Of the 5,731 women without pre-gestational hypertension, 538 (9.4%) reported being diagnosed with GHT and among these 538 women, 153 (28.4%) developed preeclampsia (2.7% of all subjects). A total of 199 (3.5%) women were using SSRIs two months before conception (191 used these medications for mood disorders); 107 of them discontinued SSRIs before the first trimester (i.e., “discontinuers”), and 92 remained on the medications beyond the first trimester of pregnancy (i.e., “continuers”) (). Most women maintained their exposure status during the later trimesters: 12 (11.0%) of the discontinuers restarted their treatment and 6 (6.5%) of the continuers stopped taking SSRIs.
Antidepressant use in relation to the last menstrual period, Slone Epidemiology Center Birth Defects Study, 1998-2007 *
Maternal characteristics by SSRI use status are shown in . SSRI discontinuers and continuers did not differ substantially in their baseline characteristics. The risk of GHT and/or preeclampsia was associated with region, younger maternal age, White race, lower family income, younger age at menarche, cigarette smoking, diabetes mellitus, higher pre-pregnancy BMI, multiple gestations (twins or more), primigravidae, and history of fertility treatment (data not shown). These variables were included in our final models.
Maternal characteristics by selective serotonin reuptake inhibitor (SSRI) use status, Slone Epidemiology Center Birth Defects Study, 1998-2007 *
Sixty-eight women were using non-SSRI antidepressants two months before pregnancy (16 used serotonin/norepinephrine reuptake inhibitors, SNRIs); 13 of them (19.1%; 3 used SNRIs) developed GHT and 4 (5.9%; 1 used SNRIs) developed preeclampsia. Compared with non-users, the adjusted RR for women who used non-SSRI antidepressants immediately before or during pregnancy was 1.58 (95% CI: 0.90-2.80) for GHT and 1.55 (95% CI: 0.55-4.38) for preeclampsia. Due to small numbers, non-SSRI antidepressant use was not analyzed further, except as a potential confounder.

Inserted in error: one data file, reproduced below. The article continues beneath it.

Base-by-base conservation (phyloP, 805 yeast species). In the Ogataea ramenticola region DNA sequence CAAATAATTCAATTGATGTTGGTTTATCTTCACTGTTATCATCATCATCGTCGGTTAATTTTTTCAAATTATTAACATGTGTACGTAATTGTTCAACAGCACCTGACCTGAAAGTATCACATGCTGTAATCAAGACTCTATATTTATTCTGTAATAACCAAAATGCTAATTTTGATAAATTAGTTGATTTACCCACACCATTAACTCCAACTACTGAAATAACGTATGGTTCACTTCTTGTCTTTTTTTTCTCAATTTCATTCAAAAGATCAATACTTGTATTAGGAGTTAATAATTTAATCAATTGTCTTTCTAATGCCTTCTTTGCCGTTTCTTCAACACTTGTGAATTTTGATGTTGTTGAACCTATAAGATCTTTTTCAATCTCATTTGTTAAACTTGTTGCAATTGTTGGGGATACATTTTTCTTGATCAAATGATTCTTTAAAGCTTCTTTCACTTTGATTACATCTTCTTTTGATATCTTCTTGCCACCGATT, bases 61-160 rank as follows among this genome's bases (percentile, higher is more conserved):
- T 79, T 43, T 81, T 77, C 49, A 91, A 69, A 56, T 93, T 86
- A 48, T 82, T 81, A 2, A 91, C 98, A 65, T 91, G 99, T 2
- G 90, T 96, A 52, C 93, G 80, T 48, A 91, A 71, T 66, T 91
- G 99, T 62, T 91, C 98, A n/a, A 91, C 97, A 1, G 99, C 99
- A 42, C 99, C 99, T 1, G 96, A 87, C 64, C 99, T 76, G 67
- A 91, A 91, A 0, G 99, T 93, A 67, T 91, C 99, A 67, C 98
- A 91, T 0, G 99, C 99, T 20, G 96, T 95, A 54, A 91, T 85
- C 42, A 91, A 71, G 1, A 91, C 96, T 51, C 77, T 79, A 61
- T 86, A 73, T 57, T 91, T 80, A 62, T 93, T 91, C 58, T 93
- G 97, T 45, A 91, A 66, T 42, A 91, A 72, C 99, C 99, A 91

shows the cumulative incidence of GHT and preeclampsia by SSRI exposure status. SSRI users had a higher risk of GHT, compared with women not exposed to SSRIs; the risk was greater for continuers than for discontinuers (). The increased risk observed among continuers appeared to be largely attributable to preeclampsia, although there was also a suggestion of elevated risk for GHT without preeclampsia. The results were similar when we compared discontinuers who did not restart their treatment with continuers who did not stop using SSRIs during later trimesters. RRs did not vary greatly by gravidity or smoking status; restricting our analyses to singleton births, or using women exposed to SSRIs only (and not to non-SSRI antidepressants concomitantly) did not materially change the results (data not shown). We did not have the power to evaluate specific SSRIs.
Cumulative incidence of gestational hypertension and preeclampsia by selective serotonin reuptake inhibitor (SSRI) use, Slone Epidemiology Center Birth Defects Study, 1998-2007 *
Risks of gestational hypertension with and without pre-eclampsia according to selective serotonin reuptake inhibitor (SSRI) exposure status, Slone Epidemiology Center Birth Defects Study, 1998-2007 *
There were 146 and 35 early-onset GHT and preeclampsia cases, respectively. The RRs for continuers and discontinuers were similar for early- and late-onset GHT compared with non-users. However, comparing continuers with non-users, the RR of early-onset preeclampsia was 16.4 (95% CI: 6.2, 43.7; based on 6 cases among continuers), and the RR of late-onset preeclampsia was 3.5 (95% CI: 1.6, 7.5; 8 cases among continuers). There was no indication of violation of the proportional hazards assumption in any analyses.